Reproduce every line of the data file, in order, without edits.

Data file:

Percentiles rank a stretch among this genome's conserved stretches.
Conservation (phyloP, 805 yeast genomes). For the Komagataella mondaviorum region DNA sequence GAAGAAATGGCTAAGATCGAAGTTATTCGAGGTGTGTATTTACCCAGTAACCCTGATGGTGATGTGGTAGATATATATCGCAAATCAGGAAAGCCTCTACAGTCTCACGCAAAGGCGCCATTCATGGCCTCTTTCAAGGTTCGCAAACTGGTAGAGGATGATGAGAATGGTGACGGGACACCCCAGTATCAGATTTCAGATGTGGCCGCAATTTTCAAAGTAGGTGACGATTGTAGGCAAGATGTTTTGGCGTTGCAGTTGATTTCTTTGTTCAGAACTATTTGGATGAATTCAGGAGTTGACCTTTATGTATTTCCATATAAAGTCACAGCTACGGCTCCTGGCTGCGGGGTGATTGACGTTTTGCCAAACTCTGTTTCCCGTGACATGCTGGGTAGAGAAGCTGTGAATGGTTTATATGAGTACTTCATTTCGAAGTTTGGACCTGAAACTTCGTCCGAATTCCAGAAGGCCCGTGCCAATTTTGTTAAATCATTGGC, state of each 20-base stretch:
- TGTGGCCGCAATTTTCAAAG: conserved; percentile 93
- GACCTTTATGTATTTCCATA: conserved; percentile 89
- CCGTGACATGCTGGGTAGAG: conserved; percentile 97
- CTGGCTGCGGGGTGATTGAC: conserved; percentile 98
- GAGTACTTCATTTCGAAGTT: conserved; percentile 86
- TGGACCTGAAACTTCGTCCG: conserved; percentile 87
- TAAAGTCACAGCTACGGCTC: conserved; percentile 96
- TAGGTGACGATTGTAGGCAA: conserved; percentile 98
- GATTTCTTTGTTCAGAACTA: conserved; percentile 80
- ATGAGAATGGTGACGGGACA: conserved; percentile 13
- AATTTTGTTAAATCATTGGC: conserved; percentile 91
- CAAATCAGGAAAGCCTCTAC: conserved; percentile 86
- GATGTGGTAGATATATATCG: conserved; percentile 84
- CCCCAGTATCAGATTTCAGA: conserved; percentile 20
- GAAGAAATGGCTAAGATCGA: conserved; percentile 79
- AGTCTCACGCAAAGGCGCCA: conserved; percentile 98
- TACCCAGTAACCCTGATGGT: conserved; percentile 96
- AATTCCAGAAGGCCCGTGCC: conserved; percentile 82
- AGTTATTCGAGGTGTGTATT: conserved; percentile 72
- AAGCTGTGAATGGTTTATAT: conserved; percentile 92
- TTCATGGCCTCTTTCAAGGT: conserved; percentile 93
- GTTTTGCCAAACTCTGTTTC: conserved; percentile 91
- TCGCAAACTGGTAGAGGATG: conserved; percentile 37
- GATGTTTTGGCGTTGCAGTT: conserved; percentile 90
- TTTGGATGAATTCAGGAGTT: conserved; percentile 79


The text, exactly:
Percentiles rank a stretch among this genome's conserved stretches.
Conservation (phyloP, 805 yeast genomes). For the Komagataella mondaviorum region DNA sequence GAAGAAATGGCTAAGATCGAAGTTATTCGAGGTGTGTATTTACCCAGTAACCCTGATGGTGATGTGGTAGATATATATCGCAAATCAGGAAAGCCTCTACAGTCTCACGCAAAGGCGCCATTCATGGCCTCTTTCAAGGTTCGCAAACTGGTAGAGGATGATGAGAATGGTGACGGGACACCCCAGTATCAGATTTCAGATGTGGCCGCAATTTTCAAAGTAGGTGACGATTGTAGGCAAGATGTTTTGGCGTTGCAGTTGATTTCTTTGTTCAGAACTATTTGGATGAATTCAGGAGTTGACCTTTATGTATTTCCATATAAAGTCACAGCTACGGCTCCTGGCTGCGGGGTGATTGACGTTTTGCCAAACTCTGTTTCCCGTGACATGCTGGGTAGAGAAGCTGTGAATGGTTTATATGAGTACTTCATTTCGAAGTTTGGACCTGAAACTTCGTCCGAATTCCAGAAGGCCCGTGCCAATTTTGTTAAATCATTGGC, state of each 20-base stretch:
- TGTGGCCGCAATTTTCAAAG: conserved; percentile 93
- GACCTTTATGTATTTCCATA: conserved; percentile 89
- CCGTGACATGCTGGGTAGAG: conserved; percentile 97
- CTGGCTGCGGGGTGATTGAC: conserved; percentile 98
- GAGTACTTCATTTCGAAGTT: conserved; percentile 86
- TGGACCTGAAACTTCGTCCG: conserved; percentile 87
- TAAAGTCACAGCTACGGCTC: conserved; percentile 96
- TAGGTGACGATTGTAGGCAA: conserved; percentile 98
- GATTTCTTTGTTCAGAACTA: conserved; percentile 80
- ATGAGAATGGTGACGGGACA: conserved; percentile 13
- AATTTTGTTAAATCATTGGC: conserved; percentile 91
- CAAATCAGGAAAGCCTCTAC: conserved; percentile 86
- GATGTGGTAGATATATATCG: conserved; percentile 84
- CCCCAGTATCAGATTTCAGA: conserved; percentile 20
- GAAGAAATGGCTAAGATCGA: conserved; percentile 79
- AGTCTCACGCAAAGGCGCCA: conserved; percentile 98
- TACCCAGTAACCCTGATGGT: conserved; percentile 96
- AATTCCAGAAGGCCCGTGCC: conserved; percentile 82
- AGTTATTCGAGGTGTGTATT: conserved; percentile 72
- AAGCTGTGAATGGTTTATAT: conserved; percentile 92
- TTCATGGCCTCTTTCAAGGT: conserved; percentile 93
- GTTTTGCCAAACTCTGTTTC: conserved; percentile 91
- TCGCAAACTGGTAGAGGATG: conserved; percentile 37
- GATGTTTTGGCGTTGCAGTT: conserved; percentile 90
- TTTGGATGAATTCAGGAGTT: conserved; percentile 79